Applied Materials and AmberWave Collaborate to Deliver 300mm Strained Silicon Technology

December 15th, 2004 in Technology /

Applied Materials, Inc. has entered into an agreement with AmberWave Systems Corp. to license AmberWave's strained silicon intellectual property (IP) for Applied's use on its benchmark Applied Centura RP Epi system. Using this production-proven system, Applied Materials has already sampled state-of-the-art 300mm strained silicon epi wafers to a leading semiconductor manufacturer for advanced device development.

"Using AmberWave's strained silicon technology and the Applied Centura RP Epi system, we created a highly manufacturable 300mm strained silicon epitaxial process for advanced substrates used in developing high-performance transistor designs," said Dr. Randhir Thakur, vice president and general manager of Applied Materials' Front End Products group. "This strained silicon solution can dramatically accelerate the development process for chipmakers and wafer manufacturers without a large investment in process engineering."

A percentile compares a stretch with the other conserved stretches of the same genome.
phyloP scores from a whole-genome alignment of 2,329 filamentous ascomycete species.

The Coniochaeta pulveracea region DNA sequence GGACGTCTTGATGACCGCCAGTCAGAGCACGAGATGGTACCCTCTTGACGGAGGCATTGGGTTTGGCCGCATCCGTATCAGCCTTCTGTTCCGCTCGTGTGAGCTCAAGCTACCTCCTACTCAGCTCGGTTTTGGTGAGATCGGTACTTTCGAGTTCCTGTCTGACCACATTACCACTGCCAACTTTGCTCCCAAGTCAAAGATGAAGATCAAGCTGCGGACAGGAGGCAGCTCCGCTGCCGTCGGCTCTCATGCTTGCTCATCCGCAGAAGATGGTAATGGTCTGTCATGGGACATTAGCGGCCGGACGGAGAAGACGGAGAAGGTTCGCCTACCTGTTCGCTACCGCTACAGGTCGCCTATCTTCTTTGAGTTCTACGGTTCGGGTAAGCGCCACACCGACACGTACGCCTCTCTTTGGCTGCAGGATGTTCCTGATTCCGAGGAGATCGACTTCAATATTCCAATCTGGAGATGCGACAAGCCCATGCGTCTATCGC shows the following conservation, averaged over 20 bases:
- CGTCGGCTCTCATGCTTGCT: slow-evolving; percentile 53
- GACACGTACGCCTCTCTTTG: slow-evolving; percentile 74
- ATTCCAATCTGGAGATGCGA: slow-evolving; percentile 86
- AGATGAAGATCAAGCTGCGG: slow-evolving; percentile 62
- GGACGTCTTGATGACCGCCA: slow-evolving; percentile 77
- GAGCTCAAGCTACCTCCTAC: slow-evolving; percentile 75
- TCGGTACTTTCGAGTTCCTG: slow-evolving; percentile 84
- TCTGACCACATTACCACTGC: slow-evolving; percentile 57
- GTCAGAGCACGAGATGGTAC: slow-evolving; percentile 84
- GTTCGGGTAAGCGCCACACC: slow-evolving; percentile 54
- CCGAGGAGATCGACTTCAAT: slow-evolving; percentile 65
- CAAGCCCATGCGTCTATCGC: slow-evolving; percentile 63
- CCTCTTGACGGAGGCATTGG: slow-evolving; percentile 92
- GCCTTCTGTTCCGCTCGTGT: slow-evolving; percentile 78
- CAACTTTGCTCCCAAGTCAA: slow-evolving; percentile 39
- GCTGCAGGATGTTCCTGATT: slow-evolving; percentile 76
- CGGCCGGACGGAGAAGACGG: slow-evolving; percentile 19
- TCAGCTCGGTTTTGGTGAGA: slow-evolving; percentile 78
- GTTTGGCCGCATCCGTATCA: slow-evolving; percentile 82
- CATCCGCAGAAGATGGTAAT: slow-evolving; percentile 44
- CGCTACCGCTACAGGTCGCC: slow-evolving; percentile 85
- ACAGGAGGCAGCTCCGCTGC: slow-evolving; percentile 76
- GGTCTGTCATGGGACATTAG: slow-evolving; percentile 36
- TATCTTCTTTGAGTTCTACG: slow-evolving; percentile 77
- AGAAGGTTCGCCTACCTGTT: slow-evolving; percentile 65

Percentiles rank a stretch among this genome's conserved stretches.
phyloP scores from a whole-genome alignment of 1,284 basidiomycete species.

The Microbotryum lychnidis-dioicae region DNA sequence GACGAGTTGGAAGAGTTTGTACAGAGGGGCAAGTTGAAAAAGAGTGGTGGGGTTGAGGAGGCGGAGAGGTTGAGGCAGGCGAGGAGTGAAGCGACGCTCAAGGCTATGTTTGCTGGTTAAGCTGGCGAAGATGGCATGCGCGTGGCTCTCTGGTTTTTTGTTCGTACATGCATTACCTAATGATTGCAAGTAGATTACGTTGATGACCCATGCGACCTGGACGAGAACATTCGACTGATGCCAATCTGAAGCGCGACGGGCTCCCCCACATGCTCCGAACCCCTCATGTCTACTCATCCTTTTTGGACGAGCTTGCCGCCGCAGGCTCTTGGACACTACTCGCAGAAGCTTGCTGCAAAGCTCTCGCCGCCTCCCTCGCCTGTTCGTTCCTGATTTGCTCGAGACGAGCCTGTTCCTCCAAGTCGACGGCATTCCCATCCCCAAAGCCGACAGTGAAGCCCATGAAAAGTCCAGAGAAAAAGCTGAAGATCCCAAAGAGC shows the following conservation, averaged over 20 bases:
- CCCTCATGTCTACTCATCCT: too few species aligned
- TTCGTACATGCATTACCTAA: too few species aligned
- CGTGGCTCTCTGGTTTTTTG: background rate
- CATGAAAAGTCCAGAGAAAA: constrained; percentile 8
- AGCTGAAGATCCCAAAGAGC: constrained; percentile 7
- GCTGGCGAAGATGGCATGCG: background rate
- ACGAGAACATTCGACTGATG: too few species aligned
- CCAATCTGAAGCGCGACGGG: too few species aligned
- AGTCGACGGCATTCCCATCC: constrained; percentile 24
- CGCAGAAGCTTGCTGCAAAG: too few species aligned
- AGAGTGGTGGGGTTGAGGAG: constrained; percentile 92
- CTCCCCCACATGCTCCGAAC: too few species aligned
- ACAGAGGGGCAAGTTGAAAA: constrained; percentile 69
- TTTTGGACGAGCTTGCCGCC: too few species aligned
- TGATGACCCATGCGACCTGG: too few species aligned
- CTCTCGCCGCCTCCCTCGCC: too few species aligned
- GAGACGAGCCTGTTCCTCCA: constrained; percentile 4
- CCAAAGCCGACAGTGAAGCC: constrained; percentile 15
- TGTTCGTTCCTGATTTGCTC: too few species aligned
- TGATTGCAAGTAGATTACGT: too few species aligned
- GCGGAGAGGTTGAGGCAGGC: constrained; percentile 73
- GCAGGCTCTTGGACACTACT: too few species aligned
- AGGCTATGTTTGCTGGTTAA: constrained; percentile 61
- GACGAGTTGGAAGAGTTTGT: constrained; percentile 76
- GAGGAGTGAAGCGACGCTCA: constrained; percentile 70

AmberWave's strained silicon IP includes proprietary structures and processes to strain or "stretch" silicon's crystalline lattice structure, providing a cost-effective way to increase transistor speed or reduce power consumption. Very high levels of strain can be generated to achieve device improvements on both bulk silicon and SOI (silicon on insulator) wafers without scaling the size of the transistor. Devices fabricated with AmberWave's strained silicon technology have demonstrated up to 17% increase in speed and 34% reduction in power consumption compared to transistors fabricated with traditional silicon.

Richard Faubert, president and CEO of AmberWave, said, "This collaboration is a perfect fit for AmberWave. We expect to see many different types of high-performance devices profiting from the higher speed and lower power consumption of strained silicon."

"Applied Materials and AmberWave Collaborate to Deliver 300mm Strained Silicon Technology." December 15th, 2004. http://phys.org/news2374.html